W[I]E PRESENT!: Sarah Azimi

16 December 2021 – 17.30

Maxwell Room

Invisible things matter: Space Radiation Effects on Digital Circuits

Prof. Sarah Azimi
Politecnico di Torino, Dept. of Control and Computer Engineering

W[I]E PRESENT! series

Our wie members present themselves WIE members will talk about their path and experience as a women engineers and what lead them to be part of the PoliTo and WIE community! Follow the event to have an insight on the research and experience of our IEEE WIE members!


Nowadays, electronic devices are used in a huge number of applications, from the entertainment market and personal computers to satellites and space probes. When used in mission-critical applications, electronic devices and digital circuits in general, requires special a􀀄en􀀁on to reliability. One of the most critical environmental aspects that could reduce the reliability of modern digital circuits used for high-performance computing is radiation which can cause the failure of the electronic and electrical systems in space vehicles or satellites. When a set of radiation particles interact within the electronic systems by an exchange of energy, several kinds of effects can be observed. The impact of radiation effects on electronic devices can cause misbehavior on the functionality of the circuit. This talk is dedicated to the introduction of radiation-induced errors on modern electronic devices applied to high-performance computing systems, elaborating the developed Computer-Aided Design (CAD) tools and algorithms for automatic analysis and mitigation of radiation-induced errors.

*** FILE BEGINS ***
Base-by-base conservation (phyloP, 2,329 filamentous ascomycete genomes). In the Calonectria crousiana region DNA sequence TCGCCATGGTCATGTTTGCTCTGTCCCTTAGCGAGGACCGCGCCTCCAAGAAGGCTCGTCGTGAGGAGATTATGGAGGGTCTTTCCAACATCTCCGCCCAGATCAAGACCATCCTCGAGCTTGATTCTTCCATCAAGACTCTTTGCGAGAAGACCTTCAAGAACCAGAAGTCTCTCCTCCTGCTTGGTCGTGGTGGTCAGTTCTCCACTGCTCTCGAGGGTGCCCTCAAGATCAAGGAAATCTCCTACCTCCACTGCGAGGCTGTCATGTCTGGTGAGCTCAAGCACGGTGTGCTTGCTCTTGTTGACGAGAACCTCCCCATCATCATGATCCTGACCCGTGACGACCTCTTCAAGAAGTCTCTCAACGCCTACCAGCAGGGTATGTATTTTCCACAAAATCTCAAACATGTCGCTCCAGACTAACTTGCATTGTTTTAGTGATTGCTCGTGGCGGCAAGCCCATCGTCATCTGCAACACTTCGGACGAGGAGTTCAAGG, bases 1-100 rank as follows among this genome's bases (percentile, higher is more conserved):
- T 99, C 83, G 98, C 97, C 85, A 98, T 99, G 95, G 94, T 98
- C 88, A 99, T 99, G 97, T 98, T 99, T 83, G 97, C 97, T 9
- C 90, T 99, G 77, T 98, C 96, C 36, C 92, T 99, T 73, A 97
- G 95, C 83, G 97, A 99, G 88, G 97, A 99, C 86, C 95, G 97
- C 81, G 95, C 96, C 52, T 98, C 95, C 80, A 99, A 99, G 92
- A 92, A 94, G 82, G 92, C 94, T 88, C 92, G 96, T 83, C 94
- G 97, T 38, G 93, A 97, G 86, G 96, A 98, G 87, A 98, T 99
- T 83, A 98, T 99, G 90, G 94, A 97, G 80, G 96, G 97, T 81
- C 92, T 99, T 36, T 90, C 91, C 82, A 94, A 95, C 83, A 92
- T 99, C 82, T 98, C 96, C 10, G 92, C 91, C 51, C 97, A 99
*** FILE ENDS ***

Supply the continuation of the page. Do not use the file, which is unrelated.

Speaker’s biography:

Sarah Azimi received her Ph.D. from Politecnico di Torino, Turin, Italy, in 2019. She has been the winner of TTTC (Test Technology Technical Council)’s McCluskey Best Doctoral Thesis award in Europe in 2020 as well as the winner of Best Ph.D. Thesis in Politecnico di Torino in 2019. Currently, she is a post-doctoral researcher in the CAD & Reliability group of the Department of Computer and Control Engineering In Politecnico di Torino. Her research interests include fault-tolerant electronic design, physical models and validation platforms, radiation effects on components and systems, 3D Circuit.

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